There have been a few previous attempts to examine the convergent and discriminant validity of I television commercial rating scales. For example, Lastovicka (1983) compared three Likert-type scales of [ three copy testing concepts (Relevance, Confusion, and Entertainment) with measures obtained from viewer 5 verbatim comments. He found evidence for the i measurement validity of two out of the three scales. Specifically, the relevance and entertainment structured questioning scales achieved satisfactory levels of reliability and convergent and discriminant validity. Lastovicka reported some problems with the Confusion dimension. Zinkhan and Fornell (1985) found that the Leavitt profile did not perform as well as one proposed by Wells (1964).


The Profile

The items and dimensions which make up Leavitt's (updated in 1975) and Schlinger's (1979) profiles are shown in Tables 1 and 2. The four dimensions hypothesized to underlie the 32 Leavitt items include: Stimulating, Relevant, Gratifying, and Familiar. In the 1970 analysis performed by Leavitt, there were additional items used to operationalize the first two dimensions, but these are discarded in a later (1975) study, since they accounted for so little variance.



A few of the dimensions in Schlinger's VRP have definite counterparts in the Leavitt scales. For example, both profiles include a dimension labeled Relevant (or Relevant News). However, the specific items used to operationalize this dimension are sometimes quite different when looking across the two profiles. Other dimensions appear unique to each respective profile. For example, there is no counterpart in Leavitt's profile for the Brand Reinforcement dimension hypothesized by Schlinger. Likewise, there is no obvious counterpart in the VRP for Leavitt's Familiar dimension.

The basic hypothesis underlying this study is that the 32 items shown in Table 1 and the 18 items from Table 2 will load as expected on the underlying dimensions. In addition, these two profiles will be compared and contrasted in terms of their ability to predict consumer choice behavior and other commonly used measures of advertising effectiveness.


In order to test the two profiles, fifteen television commercials were selected. For each individual commercial, forty-six subjects were exposed to the commercial and proceeded to rate that ad using either the Schlinger or the Leavitt profile. Of the 46 subjects rating each commercial, 20 used the Leavitt profile (as shown in Table 1) and 26 used the Schlinger profile (as shown in Table 2). As in the original Leavitt (1970) study, unipolar scales were used to measure each item, and the items were randomly rotated so as to minimize any ordering effect. A 7-point scale was used for each item.

After completing the profile, respondents were given two additional measures of advertising effectiveness: attitude toward the brand (A(b)) and choice behavior (CB). A(b) was operationalized using three 7-point semantic differential scales (bad-good, unsatisfactory-satisfactory, and unfavorable-favorable). Choice behavior was operationalized by giving subjects the opportunity to select the advertised brand (or one of two competing brands) at the conclusion of the experiment. For example, if the target commercial was for a soft drink, subjects were offered a soft drink at the conclusion of the exercise and were given three options (one of which was the advertised brand).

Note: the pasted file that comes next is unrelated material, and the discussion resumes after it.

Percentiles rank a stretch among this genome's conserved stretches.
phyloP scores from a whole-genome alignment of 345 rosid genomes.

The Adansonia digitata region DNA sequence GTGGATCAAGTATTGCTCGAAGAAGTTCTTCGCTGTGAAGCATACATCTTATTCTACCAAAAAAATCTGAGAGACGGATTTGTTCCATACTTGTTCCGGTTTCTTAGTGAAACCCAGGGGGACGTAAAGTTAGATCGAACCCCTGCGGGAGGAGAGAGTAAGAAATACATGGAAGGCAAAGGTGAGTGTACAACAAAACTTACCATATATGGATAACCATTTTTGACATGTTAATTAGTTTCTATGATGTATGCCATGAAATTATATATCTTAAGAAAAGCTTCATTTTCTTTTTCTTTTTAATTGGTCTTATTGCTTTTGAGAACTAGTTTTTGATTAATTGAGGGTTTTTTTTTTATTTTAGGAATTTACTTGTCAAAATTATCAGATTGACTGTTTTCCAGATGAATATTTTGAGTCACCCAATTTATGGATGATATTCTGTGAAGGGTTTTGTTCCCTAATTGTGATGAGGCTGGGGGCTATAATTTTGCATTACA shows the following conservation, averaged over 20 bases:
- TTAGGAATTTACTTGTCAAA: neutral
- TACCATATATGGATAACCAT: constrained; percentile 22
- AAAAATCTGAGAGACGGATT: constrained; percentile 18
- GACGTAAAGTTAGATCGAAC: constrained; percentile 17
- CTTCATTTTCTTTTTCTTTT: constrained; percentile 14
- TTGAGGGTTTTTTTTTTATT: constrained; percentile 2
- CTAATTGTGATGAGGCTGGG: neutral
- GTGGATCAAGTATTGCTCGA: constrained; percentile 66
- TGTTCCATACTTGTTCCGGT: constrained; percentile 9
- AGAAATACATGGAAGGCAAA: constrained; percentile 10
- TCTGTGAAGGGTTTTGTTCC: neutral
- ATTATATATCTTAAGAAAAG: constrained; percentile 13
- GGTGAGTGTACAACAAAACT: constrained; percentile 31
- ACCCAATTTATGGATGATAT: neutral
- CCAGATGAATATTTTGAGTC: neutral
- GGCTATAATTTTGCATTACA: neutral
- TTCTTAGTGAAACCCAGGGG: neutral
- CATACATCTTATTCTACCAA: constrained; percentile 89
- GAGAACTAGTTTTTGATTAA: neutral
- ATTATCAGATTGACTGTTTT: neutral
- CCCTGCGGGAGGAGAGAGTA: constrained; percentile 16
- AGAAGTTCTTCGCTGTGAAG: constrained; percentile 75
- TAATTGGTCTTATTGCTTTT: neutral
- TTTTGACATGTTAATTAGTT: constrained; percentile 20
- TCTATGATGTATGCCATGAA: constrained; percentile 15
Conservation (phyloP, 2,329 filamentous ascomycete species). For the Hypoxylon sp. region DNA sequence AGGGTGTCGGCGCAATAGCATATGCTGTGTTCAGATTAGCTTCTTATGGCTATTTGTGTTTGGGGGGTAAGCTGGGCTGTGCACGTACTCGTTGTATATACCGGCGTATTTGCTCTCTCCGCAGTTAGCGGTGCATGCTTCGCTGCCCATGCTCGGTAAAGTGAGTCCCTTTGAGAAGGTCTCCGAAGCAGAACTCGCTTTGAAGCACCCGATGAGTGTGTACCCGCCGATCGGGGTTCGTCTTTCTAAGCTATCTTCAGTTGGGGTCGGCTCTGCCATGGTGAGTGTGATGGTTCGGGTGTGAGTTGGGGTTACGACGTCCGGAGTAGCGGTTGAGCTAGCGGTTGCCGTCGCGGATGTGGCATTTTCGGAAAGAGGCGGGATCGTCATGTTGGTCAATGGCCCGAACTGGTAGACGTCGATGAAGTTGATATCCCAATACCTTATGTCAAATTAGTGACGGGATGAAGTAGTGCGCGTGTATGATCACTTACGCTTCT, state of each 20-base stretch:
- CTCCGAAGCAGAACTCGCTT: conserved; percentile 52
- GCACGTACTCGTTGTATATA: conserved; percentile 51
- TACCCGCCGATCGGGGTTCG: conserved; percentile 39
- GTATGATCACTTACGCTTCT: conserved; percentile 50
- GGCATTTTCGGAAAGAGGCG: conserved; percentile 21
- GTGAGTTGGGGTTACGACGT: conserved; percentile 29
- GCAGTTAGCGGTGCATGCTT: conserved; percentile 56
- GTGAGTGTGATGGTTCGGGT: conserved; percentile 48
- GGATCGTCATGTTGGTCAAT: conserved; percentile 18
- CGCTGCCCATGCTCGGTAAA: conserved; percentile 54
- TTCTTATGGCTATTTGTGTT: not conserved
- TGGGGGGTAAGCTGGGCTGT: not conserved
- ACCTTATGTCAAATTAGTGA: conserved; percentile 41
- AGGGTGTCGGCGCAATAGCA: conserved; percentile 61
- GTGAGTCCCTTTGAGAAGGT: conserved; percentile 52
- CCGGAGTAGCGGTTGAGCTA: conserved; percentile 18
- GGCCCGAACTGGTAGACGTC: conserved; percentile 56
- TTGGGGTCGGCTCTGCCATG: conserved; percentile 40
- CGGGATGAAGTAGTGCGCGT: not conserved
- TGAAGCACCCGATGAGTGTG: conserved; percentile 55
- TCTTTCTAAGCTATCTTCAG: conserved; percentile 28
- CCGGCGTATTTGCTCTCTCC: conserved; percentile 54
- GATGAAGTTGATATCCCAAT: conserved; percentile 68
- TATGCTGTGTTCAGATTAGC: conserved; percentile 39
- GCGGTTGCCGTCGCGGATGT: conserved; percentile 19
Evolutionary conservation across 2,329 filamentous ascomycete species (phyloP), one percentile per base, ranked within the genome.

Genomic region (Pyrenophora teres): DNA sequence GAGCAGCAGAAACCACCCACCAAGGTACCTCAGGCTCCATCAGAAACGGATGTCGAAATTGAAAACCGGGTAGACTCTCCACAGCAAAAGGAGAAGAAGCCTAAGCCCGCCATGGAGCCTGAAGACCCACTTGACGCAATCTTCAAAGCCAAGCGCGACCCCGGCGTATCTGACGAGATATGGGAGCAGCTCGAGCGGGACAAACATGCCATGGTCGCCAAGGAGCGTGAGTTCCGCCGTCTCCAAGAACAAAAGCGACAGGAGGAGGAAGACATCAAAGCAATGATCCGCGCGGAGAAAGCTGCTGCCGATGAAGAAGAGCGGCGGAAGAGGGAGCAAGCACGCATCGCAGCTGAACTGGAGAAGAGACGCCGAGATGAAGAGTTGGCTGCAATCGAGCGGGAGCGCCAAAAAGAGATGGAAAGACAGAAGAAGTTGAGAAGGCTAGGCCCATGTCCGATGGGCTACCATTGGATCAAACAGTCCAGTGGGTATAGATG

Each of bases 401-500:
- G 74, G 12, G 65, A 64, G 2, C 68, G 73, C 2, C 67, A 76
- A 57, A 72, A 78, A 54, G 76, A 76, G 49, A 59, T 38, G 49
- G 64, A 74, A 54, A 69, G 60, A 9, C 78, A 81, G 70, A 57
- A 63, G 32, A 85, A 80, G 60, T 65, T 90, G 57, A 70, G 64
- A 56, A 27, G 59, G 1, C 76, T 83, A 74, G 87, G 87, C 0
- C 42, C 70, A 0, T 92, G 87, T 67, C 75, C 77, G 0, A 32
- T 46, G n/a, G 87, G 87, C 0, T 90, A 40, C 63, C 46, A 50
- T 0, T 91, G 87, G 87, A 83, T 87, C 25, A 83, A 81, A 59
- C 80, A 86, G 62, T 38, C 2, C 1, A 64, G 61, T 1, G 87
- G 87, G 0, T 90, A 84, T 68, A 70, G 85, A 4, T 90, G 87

Each subject was exposed to only one of the fifteen target ads and used either the Leavitt or the Schlinger profile. This procedure resulted in a sample size of 390 ad exposures for the Schlinger profile and 300 ad exposures for the Leavitt profile.

Analysis Procedure

Target analysis, a type of confirmatory factor analysis, is a promising technique for synthesizing and validating profiles that have been built up in an exploratory fashion. By using target analysis, it is possible to test hypotheses about the number of factors and to test hypotheses about the loading of each variable on each factor. The hypothesized factor pattern can be represented by a target matrix which specifies the direction and magnitude of each expected loading. Such a target matrix is represented in Table 1 for the Leavitt profile and in Table 2 for the Schlinger profile. Further details concerning target analysis, using an orthogonal Procrustes rotation, are given in the Appendix.


Convergent and Discriminant Validity

Tables 3 and 4 present the target analysis results. In general, the hypothesized factor structure is confirmed for the Leavitt profile. Reflecting the overall pattern and magnitude of loadings coefficients, the congruence (CC) is fairly satisfactory (.804). This indicates a strong similarity between the hypothesized target matrix and the obtained empirical results. While oblique Procrustes methods often show extremely high congruence, it should be kept in mind that the orthogonal rotation used here does not capitalize on "free" intra-set factor correlations. These correlations - are not allowed to "improve" the fit, and therefore are set to zero (Fornell, et al. 1981).

The first dimension, Stimulating, emerges as expected. However, two items, novel and unique, fail to load as strongly as hypothesized. The remaining 10 items show high positive loadings, as expected, with 8 of these loadings over .70.